Continuing progress in medical science is allowing people to enjoy longer lives. However, living longer comes with its own challenges, particularly at older ages.
In particular, telecommunication devices can be confusing for seniors, and this barrier can lead to increasing social isolation, depression, and vulnerability.
Ronald Baecker, Director of the Technologies for Aging Gracefully lab (TAGlab) and professor at the University of Toronto, is working with an interdisciplinary group that includes graphic designers, psychologists, and sociologists, to design communication devices with simple interfaces to keep seniors connected.
To achieve this, Baecker is building devices that look nothing like a computer. Instead, they blend in with more familiar household appliances, such as picture frames or televisions, and can be activated by the push of a button.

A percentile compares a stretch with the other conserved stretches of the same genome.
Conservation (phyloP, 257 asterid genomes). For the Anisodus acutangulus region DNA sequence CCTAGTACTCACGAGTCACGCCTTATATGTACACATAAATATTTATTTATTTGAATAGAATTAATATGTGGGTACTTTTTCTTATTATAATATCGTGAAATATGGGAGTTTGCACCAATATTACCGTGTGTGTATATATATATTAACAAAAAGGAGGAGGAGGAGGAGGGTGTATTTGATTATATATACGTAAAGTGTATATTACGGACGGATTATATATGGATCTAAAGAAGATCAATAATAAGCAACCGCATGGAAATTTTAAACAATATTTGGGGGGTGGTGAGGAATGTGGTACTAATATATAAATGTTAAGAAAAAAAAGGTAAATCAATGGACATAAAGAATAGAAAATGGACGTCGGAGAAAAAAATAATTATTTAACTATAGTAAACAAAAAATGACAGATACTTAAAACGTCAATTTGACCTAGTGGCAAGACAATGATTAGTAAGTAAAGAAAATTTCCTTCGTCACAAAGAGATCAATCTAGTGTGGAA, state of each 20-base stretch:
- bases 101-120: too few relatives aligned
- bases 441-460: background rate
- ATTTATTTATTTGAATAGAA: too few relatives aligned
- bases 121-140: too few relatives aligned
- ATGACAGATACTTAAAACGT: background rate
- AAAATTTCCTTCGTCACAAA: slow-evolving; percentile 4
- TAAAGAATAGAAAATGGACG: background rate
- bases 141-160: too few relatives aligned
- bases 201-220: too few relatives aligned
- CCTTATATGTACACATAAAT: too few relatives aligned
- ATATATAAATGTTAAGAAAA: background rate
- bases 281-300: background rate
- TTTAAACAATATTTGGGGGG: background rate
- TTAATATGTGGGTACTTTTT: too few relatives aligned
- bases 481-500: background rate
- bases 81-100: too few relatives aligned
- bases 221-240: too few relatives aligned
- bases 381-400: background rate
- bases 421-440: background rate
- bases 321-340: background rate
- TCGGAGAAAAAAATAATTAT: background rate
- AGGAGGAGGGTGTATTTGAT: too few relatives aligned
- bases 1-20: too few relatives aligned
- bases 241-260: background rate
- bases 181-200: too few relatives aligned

“We believe that this would enable people to remain socially active, to feel better connected to family and friends, to not as easily get depressed, and just generally to feel that they are a part of society and be happier than they would be otherwise,” explains Baecker.
Going even a step further, these technologies can assist communication by suggesting words or offering cues depending on the context of a conversation – enabling individuals with language disorders (such as aphasia or autism spectrum disorder) to speak more easily. Improved computing power in mobile devices also allows these technologies to be increasingly portable.
UPDATE (July 15, 2019): Professor Baecker has now retired and it writing books, including the recently published Computers and Society: Modern Perspectives, a review of critical ethical issues raised by computers. The TAGlab, founded by Baecker, is now directed by Professor Cosmin Munteanu, who continues to address barriers to technology as users age.